Local legends inducted into U.S. Ski & Snowboard Hall of Fame | SierraSun.com

Local legends inducted into U.S. Ski & Snowboard Hall of Fame

Stephan McKinney and his aunt Tamara McKinney share a moment on stage.
Justin Scacco / Truckee Sun

More than 500 people gathered at the Resort at Squaw Creek to honor some of skiing and snowboarding’s best as eight new members were enshrined into the U.S. Ski & Snowboard Hall of Fame.

The ceremony was held April 14 and included the induction of Shaun Palmer, Steve McKinney and Hermann Gollner — three legendary athletes with local ties.

South Lake Tahoe’s Palmer received one of the night’s biggest ovations upon induction. The 49-year-old was touted by USA Today as the world’s greatest athlete in 1998, and is one of the forefathers of extreme sports.

The six-time X Games gold medalist kept his speech brief, thanking those who helped him reach the pinnacle of the sport. Palmer’s achievements include X Games gold medals in snow mountain bike racing, boardercross, skiercross and ultracross. He also won the 2001 ESPY Award for action sports athlete of the year. Palmer’s extreme sports career included professional endeavors into snowboarding, skiing, mountain biking, auto racing and motocross.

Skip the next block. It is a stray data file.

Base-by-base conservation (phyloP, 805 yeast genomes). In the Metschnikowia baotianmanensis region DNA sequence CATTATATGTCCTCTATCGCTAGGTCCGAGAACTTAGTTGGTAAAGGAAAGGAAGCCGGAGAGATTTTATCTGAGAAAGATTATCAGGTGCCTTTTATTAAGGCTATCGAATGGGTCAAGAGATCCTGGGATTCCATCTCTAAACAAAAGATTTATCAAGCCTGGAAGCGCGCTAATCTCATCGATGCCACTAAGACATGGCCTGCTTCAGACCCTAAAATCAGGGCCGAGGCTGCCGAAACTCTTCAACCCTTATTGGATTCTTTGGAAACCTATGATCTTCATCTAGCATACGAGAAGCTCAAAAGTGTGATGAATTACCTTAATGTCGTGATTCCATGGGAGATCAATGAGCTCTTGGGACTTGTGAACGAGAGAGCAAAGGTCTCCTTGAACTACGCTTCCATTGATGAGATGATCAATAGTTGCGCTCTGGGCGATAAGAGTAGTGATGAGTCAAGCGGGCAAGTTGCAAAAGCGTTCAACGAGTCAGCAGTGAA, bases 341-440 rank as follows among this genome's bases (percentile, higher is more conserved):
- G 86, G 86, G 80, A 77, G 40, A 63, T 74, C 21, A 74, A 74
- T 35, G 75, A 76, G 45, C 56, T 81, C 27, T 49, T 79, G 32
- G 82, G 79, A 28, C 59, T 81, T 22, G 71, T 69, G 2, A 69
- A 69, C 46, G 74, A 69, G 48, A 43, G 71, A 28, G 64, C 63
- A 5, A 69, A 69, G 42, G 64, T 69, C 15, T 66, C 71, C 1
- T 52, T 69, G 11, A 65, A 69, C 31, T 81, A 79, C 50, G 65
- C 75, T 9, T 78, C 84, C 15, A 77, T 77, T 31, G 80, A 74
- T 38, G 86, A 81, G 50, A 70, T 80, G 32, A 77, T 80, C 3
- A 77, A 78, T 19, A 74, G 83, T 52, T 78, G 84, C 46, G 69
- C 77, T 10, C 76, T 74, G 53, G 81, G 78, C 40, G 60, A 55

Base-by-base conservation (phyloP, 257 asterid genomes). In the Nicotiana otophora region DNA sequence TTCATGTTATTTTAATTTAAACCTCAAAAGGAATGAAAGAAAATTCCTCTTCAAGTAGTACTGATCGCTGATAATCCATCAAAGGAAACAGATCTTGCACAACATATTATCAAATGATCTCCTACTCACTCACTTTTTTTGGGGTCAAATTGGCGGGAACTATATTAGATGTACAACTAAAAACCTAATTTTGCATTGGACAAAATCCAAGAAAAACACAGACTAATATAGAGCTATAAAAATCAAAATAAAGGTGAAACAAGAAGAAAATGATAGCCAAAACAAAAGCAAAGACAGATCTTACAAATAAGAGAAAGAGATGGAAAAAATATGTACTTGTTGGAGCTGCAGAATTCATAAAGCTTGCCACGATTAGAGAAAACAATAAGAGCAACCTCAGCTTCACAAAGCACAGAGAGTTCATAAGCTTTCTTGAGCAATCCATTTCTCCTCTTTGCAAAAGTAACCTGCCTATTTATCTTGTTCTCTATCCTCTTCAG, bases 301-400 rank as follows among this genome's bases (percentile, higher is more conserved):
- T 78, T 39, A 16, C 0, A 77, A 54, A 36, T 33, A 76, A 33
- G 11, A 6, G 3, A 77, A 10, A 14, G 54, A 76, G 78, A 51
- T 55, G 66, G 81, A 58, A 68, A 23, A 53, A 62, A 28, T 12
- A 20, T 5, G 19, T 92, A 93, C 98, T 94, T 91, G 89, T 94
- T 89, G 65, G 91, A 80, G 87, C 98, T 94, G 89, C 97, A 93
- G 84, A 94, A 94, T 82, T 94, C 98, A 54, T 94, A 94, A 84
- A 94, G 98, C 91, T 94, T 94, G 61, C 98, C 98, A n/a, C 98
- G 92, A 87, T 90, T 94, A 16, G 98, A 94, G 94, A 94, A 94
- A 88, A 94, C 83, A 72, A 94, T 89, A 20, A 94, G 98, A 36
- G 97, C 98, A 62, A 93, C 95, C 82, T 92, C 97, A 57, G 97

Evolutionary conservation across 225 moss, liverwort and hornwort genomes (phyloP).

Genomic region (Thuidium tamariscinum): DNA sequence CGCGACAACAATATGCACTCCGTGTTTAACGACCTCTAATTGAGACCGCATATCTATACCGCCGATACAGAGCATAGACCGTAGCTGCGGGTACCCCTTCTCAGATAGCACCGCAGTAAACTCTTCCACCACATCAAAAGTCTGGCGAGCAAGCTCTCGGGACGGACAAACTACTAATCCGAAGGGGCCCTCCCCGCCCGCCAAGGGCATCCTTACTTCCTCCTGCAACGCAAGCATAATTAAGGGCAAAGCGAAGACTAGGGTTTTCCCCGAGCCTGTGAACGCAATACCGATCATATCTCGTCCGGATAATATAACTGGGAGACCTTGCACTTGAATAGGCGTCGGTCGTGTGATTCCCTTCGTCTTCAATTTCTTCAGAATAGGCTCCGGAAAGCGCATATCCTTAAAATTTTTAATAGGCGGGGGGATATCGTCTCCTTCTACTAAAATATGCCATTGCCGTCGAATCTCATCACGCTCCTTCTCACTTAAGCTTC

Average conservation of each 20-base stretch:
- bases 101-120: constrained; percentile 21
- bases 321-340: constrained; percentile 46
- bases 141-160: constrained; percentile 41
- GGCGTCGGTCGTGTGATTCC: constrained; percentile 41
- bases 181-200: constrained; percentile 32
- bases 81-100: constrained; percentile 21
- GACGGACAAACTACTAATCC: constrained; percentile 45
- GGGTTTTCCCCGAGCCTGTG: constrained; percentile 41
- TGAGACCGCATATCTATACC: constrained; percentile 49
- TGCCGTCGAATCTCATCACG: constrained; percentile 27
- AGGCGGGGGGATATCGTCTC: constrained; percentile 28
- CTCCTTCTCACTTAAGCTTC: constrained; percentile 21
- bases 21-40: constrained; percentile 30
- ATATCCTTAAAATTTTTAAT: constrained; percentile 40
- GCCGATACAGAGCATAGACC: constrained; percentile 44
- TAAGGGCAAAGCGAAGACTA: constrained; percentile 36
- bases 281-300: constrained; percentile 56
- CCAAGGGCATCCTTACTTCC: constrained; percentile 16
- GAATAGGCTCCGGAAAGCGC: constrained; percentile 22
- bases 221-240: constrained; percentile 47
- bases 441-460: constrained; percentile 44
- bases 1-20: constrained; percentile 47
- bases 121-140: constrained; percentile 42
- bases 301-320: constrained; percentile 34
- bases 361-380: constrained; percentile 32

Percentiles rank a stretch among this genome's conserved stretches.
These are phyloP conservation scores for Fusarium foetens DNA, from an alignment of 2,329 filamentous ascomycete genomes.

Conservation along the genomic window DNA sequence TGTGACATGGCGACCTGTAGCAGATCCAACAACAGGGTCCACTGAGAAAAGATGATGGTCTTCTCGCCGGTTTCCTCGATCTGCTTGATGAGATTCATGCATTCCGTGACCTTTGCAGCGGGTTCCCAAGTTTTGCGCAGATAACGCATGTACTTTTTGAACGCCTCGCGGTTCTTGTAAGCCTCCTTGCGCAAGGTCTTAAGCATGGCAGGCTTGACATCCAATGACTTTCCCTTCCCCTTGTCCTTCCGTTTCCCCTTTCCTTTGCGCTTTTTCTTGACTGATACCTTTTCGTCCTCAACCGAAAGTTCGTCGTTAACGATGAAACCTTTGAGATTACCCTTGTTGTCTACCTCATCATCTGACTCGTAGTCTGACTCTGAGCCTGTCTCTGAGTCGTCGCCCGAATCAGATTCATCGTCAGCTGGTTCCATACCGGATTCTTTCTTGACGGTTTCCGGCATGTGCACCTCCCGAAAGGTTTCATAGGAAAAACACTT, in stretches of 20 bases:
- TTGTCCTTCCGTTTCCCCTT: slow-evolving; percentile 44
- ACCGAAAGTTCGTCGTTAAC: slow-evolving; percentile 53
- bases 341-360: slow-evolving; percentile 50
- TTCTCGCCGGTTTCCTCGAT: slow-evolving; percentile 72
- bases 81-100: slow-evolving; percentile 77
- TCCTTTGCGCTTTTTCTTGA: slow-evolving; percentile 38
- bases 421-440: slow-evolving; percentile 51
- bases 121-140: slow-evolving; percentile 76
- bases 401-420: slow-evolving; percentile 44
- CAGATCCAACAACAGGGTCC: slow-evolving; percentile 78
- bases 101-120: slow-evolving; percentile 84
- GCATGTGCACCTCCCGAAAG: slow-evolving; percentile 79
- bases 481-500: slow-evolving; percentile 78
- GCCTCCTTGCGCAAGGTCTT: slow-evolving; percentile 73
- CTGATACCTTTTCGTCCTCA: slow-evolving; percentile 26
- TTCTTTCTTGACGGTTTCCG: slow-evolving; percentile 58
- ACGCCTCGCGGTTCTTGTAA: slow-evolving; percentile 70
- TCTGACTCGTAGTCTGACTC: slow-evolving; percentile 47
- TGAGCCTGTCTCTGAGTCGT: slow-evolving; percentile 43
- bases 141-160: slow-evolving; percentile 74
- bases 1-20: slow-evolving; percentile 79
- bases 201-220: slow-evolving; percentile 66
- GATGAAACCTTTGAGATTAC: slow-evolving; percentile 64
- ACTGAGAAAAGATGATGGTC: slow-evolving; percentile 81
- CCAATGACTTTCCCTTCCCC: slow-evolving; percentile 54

Another local legend enshrined on Saturday night was Olympic Valley speed skiing legend Steve McKinney. The posthumous award was accepted by McKinney’s son Stephan and was presented by legendary ski racer and author Dick Dorworth.

“Steve had the confidence of a king and the personality of a fun-loving sage,” said his sister Tamara McKinney during a presentation at the event. “He was the man in answering the question that occurs to every person that has ever put on skis. How fast can I go?”

McKinney was a world-record speed skier, and first man to go faster than 200 kph. McKinney set the mark at a 1978 competition in Portillo, Chile. He was also an accomplished climber and the first person to hang glide off Mount Everest, soaring from the 22,000-foot West Ridge in 1986.

“He was the person who would say, ‘I think we can do that. I think it’s possible,’” said Tamara McKinney. “There will be 10,000 people telling you why you can’t and Stevie’s spirit is now the one telling you, you can.”

McKinney was killed on the night of Nov. 10, 1990, when he pulled his car over to the side of the road in order to sleep during a trip to San Francisco. While he was in the back seat, a drunk driver veered off the road and struck his vehicle. He was 37 years old.

Skiing pioneer and longtime coach at Sugar Bowl and Squaw Valley, Hermann Gollner, was also inducted during the ceremony. Gollner performed the first double backflip in 1965 and first triple frontflip two years later. In 1968 he created a 360 flip, dubbed the Mobius Flip.

Other inductees included ski mountaineering brothers Michael and Steven Marolt, of Aspen, World Freestyle Champion Ed Ferguson, of Chelan, Wash., U.S. cross-country coach Marty Hall, of Durham, N.H., and U.S. Ski Team trustee and foundation leader Thom Weisel, of San Francisco.

Justin Scacco is a reporter for the Truckee Sun. Contact him at jscacco@truckeesun.com.